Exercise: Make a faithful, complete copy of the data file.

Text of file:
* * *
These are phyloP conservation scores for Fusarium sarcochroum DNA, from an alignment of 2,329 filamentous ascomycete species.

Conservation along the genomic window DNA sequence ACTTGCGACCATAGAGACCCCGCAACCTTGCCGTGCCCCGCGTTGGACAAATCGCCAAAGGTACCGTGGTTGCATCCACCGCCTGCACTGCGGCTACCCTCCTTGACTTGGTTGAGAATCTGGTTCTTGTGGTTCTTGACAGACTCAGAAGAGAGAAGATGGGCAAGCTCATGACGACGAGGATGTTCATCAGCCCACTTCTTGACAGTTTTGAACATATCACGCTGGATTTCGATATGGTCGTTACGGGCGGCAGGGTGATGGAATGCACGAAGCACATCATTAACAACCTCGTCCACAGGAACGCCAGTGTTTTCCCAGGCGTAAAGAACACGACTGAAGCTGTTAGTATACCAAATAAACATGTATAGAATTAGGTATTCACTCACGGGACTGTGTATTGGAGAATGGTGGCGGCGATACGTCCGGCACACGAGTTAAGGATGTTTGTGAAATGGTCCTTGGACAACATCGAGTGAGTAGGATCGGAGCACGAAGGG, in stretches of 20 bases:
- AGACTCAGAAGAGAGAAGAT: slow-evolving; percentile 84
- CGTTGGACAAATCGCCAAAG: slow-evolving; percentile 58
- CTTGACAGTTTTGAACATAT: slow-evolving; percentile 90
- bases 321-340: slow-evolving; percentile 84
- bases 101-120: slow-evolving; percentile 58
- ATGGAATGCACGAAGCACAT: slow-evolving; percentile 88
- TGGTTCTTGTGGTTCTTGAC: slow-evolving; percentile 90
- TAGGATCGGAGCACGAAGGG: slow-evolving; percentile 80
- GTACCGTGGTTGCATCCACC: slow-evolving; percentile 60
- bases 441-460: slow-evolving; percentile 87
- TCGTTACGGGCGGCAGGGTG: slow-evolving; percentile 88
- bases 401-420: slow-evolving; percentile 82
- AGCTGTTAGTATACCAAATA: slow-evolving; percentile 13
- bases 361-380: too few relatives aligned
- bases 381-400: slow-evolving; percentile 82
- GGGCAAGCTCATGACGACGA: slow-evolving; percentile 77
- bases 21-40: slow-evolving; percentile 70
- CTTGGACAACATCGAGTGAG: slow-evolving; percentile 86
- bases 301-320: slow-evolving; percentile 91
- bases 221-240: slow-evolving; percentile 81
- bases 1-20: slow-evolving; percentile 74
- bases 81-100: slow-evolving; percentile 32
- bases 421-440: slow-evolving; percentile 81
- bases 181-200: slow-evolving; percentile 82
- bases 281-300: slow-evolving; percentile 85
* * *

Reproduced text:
These are phyloP conservation scores for Fusarium sarcochroum DNA, from an alignment of 2,329 filamentous ascomycete species.

Conservation along the genomic window DNA sequence ACTTGCGACCATAGAGACCCCGCAACCTTGCCGTGCCCCGCGTTGGACAAATCGCCAAAGGTACCGTGGTTGCATCCACCGCCTGCACTGCGGCTACCCTCCTTGACTTGGTTGAGAATCTGGTTCTTGTGGTTCTTGACAGACTCAGAAGAGAGAAGATGGGCAAGCTCATGACGACGAGGATGTTCATCAGCCCACTTCTTGACAGTTTTGAACATATCACGCTGGATTTCGATATGGTCGTTACGGGCGGCAGGGTGATGGAATGCACGAAGCACATCATTAACAACCTCGTCCACAGGAACGCCAGTGTTTTCCCAGGCGTAAAGAACACGACTGAAGCTGTTAGTATACCAAATAAACATGTATAGAATTAGGTATTCACTCACGGGACTGTGTATTGGAGAATGGTGGCGGCGATACGTCCGGCACACGAGTTAAGGATGTTTGTGAAATGGTCCTTGGACAACATCGAGTGAGTAGGATCGGAGCACGAAGGG, in stretches of 20 bases:
- AGACTCAGAAGAGAGAAGAT: slow-evolving; percentile 84
- CGTTGGACAAATCGCCAAAG: slow-evolving; percentile 58
- CTTGACAGTTTTGAACATAT: slow-evolving; percentile 90
- bases 321-340: slow-evolving; percentile 84
- bases 101-120: slow-evolving; percentile 58
- ATGGAATGCACGAAGCACAT: slow-evolving; percentile 88
- TGGTTCTTGTGGTTCTTGAC: slow-evolving; percentile 90
- TAGGATCGGAGCACGAAGGG: slow-evolving; percentile 80
- GTACCGTGGTTGCATCCACC: slow-evolving; percentile 60
- bases 441-460: slow-evolving; percentile 87
- TCGTTACGGGCGGCAGGGTG: slow-evolving; percentile 88
- bases 401-420: slow-evolving; percentile 82
- AGCTGTTAGTATACCAAATA: slow-evolving; percentile 13
- bases 361-380: too few relatives aligned
- bases 381-400: slow-evolving; percentile 82
- GGGCAAGCTCATGACGACGA: slow-evolving; percentile 77
- bases 21-40: slow-evolving; percentile 70
- CTTGGACAACATCGAGTGAG: slow-evolving; percentile 86
- bases 301-320: slow-evolving; percentile 91
- bases 221-240: slow-evolving; percentile 81
- bases 1-20: slow-evolving; percentile 74
- bases 81-100: slow-evolving; percentile 32
- bases 421-440: slow-evolving; percentile 81
- bases 181-200: slow-evolving; percentile 82
- bases 281-300: slow-evolving; percentile 85